Peru is quickly – and rightly – becoming a major food destination.
Physically, Peru boasts more biodiversity than any other country in the world. Culturally, Peru’s diversity is equally rich. Gradually Quechua – the Inca language – is establishing its official status beside the colonial Spanish. Dozens of other language and cultural groups thrive throughout Peru, each mixing local ingredients with a creative flare worth celebrating.
From the pacific ocean to glaciers and the smouldering heat of the Amazon basin, Peru is a veritable cornucopia of culinary abundance!
Ceviche (cebiche) may currently be the most celebrated Peruvian dish, but there is so much more.
In fact above all else, Peru’s Inca culture gave the world a global staple – the potato.
Also from the highlands has come quinoa, kiwicha and cuy – guinea pig! The tropical slopes leading into the Amazon Basin grow virtually everything. Of the many fruits available throughout the region, my very favourite is the granadilla – somewhat similar to a passion fruit. In fact it translates as such, but it is not the same.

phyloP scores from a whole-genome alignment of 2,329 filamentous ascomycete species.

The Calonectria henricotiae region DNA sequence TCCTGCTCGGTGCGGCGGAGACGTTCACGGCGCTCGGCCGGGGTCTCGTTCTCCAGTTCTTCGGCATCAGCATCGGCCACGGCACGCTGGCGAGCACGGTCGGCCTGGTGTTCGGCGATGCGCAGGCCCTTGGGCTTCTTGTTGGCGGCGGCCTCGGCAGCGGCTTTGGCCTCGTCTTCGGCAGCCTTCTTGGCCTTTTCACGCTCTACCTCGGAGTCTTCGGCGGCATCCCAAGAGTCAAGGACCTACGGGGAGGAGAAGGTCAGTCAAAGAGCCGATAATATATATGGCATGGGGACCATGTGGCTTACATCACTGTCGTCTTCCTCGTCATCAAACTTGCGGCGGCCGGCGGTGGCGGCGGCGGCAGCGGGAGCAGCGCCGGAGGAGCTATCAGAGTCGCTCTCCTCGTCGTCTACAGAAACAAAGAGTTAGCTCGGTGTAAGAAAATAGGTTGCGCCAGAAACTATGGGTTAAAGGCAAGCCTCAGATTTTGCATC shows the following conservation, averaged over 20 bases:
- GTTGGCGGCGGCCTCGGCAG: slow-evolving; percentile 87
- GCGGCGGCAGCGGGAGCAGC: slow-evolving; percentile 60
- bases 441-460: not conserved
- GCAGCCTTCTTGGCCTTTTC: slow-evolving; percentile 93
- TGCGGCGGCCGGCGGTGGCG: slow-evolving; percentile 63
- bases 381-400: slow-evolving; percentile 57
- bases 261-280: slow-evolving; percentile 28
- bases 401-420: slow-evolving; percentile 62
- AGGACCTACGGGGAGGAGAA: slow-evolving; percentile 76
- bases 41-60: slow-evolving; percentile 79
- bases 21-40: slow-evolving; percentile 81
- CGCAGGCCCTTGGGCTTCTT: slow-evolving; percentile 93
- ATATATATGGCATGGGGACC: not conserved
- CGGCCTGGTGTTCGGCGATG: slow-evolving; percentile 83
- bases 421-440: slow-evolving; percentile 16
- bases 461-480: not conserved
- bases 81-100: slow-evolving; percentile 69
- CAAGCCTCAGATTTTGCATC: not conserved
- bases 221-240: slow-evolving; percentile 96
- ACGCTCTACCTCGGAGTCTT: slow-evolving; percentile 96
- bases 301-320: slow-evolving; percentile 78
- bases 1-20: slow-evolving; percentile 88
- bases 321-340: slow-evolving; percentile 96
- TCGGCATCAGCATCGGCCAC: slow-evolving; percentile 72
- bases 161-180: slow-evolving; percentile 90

Maracuya is also in the passionfruit family, but far more sour. Perfect however for juices! When I lived in Peru, I learned quickly from the locals to make excellent and healthy juices every morning. In Peru a blender is more important than a microwave.
Peruvians are healthy, active and proud of their food. As their cuisine becomes nationally and internationally celebrated, they may yet avoid the scourge of obesity from thousands of processed calories.
Generally it is understood that Lima – Peru’s ugly and unpleasant capital – has the best of all cuisines, yet in the highlands (where so many tourists travel), there are excellent restaurants.
My favourite in Cusco remains Uchu – pricy but always worth it. The Alpaca steak may be my favourite meal anywhere!
In Puno (by Lake Titicaca) look for trout ceviche on any menu. And for fast-food (yes, really), Bembos is fresh, reasonably healthy and miles ahead of the international chains.
An additional delicious option is Peruvian-style Chifa (Chinese food). With a substantial asian population, Chifa restaurants are common and often excellent and extremely well priced.
Of course to drink, a Pisco Sour is a must. Peruvian wine sadly is not very good and the beer is typical light lager. The principal soft-drink is the sickly-sweet, and caffeinated Inca Cola.
Whenever I return to beautiful Peru, I enjoy almost every dish and also feel good from the balanced, natural diet.